Let's Make One!

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SWBAT write a sequential list of directions for making a peanut butter and jelly sandwich.

Big Idea

Disgusting, inedible or delicious; it depends on the recipe.


5 minutes

One of the best parts of the adoption of CCSS is that it opens up the opportunity to design and explore new units and lessons. The same is true of new textbook adoptions and grade level changes (though this last one also lets you explore new levels of stress). I was intrigued by Writing Standard 7: Participate in shared research and writing projects (e.g. explore a number of "how-to" books on a given topic and use them to write a sequence of instructions). This was something that I hadn't done in my classroom before, but it made a lot of sense when thinking about adult literacy skills, both in college, careers and in day to day life. After all, following instructions together or with someone else, and giving directions are common adult activities. 

My class and I had enjoyed a previous lesson related to this standard, Future Vets of America, in which students participated in a collaborative research and writing project that confirmed the feasibility of such work by first graders. However, when I reviewed their work, I found that most of the class had skipped critical steps. With this lesson, I wanted to show them the importance of being very careful in explaining every step clearly and in sequence. Teaching them the importance of using well-developed details also supported them in writing effective informational paragraphs (W.1.2).

For today's how-to topic, I chose peanut and jelly sandwiches because most kids are familiar with them and like them, and I could set some "traps" for them during the process that would make them think about being specific and clear. (CAUTION: make sure you are 100% certain you don't have any peanut allergies in your class; otherwise, substitute, for example with smores or ham and cheese sandwiches).

I told the class that we were going to make peanut butter and jelly sandwiches, but that I had forgotten how to make them, so I would need help.

A fun activity to add to this lesson is to teach them the Peanut Butter and Jelly song.

Guided practice

10 minutes

To make sure that they were able to write directions that would allow anyone to reproduce the process that they were describing, I wanted them to have a very clear understanding of the steps involved in making the sandwiches from scratch. To start, I laid out a closed jar of peanut butter, a closed jar of grape jelly and two slices of bread, and a plastic spatula.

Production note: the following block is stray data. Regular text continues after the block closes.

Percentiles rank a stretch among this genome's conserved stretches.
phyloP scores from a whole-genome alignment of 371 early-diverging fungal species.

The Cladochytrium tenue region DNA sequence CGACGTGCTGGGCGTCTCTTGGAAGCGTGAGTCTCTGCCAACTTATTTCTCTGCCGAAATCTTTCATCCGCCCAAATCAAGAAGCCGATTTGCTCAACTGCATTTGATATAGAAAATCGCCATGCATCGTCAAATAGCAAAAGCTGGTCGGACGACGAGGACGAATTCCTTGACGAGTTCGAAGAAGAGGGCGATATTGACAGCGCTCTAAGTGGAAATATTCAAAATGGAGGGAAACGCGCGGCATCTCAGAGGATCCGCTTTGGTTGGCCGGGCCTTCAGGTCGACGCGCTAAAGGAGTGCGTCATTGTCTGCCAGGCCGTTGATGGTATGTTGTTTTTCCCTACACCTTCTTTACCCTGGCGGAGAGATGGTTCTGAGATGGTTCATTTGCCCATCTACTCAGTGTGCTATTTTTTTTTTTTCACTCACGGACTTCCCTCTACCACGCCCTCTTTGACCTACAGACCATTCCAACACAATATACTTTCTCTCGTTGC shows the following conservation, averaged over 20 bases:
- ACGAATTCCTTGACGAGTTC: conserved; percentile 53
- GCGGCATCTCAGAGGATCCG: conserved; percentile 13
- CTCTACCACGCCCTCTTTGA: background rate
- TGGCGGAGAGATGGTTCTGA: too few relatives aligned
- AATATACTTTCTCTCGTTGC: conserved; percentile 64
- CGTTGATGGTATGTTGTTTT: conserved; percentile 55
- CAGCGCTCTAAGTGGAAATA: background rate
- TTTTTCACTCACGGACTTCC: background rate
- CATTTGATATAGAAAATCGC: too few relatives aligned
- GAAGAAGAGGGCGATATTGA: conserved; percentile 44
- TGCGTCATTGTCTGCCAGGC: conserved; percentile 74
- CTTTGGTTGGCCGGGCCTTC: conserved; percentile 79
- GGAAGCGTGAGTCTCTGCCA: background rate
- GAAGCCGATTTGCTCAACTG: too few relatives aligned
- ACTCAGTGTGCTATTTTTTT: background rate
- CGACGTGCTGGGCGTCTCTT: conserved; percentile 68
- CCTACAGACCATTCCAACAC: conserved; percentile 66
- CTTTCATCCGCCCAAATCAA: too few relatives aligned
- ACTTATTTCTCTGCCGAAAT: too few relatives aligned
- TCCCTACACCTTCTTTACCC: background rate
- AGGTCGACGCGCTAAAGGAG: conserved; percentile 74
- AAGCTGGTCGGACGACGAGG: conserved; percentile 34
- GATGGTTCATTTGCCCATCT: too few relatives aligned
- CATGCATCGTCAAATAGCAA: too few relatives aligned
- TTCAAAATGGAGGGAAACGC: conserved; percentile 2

Then I asked them to call out to tell me what to do first. This part can get a bit noisy, but it is fun, and it really shows them why we have to be specific and clear when giving directions. You need to take everything they say literally and try to follow their directions. It helps to have paper towels handy!

When I did it, students called out things such as, "Put the peanut butter on the bread!" I would put the peanut butter jar on top of the two slices. After the giggles died down, they said, "Open the peanut butter jar and put it on the bread!" This lead to more giggles and an open jar on top of the bread slices ... You get the idea! ...

After a few of these I stopped and suggested we think and talk about it before we continued. 

Once I started getting specific, well-developed directions, I had them echo them. For example, the first one was "Get two slices of bread." We repeated: "First you get two slices of bread." The next good suggestion was: "You open the jelly jar, get some jelly on your 'knife' [we used craft sticks instead of knives] and spread it on a slice." We repeated: "First you get two slices of bread. Then you open the jelly jar, get some jelly on the 'knife' and spread it on a slice." It seems tedious, but the class was thrilled with the idea of making (and eating) the sandwiches and was engaged through out the lesson.

When I finished making the sandwich, I told them it was their turn to make their own but that they had to write directions for making it as they prepared it. I reminded them of our rule when dealing with food: nobody eats (or prepares) until everyone has what they need. I gave each a paper plate, a wooden craft stick, a napkin, two fourths of a slice of bread, and a blob each of peanut butter and grape jelly.

Independent practice

30 minutes

As soon as everyone had their materials I let them get started on their sandwiches and their paragraphs. 

You can see the class in action in the clips in the resource section. 


3 minutes

Eating and cleaning up! Lot's of smiling also.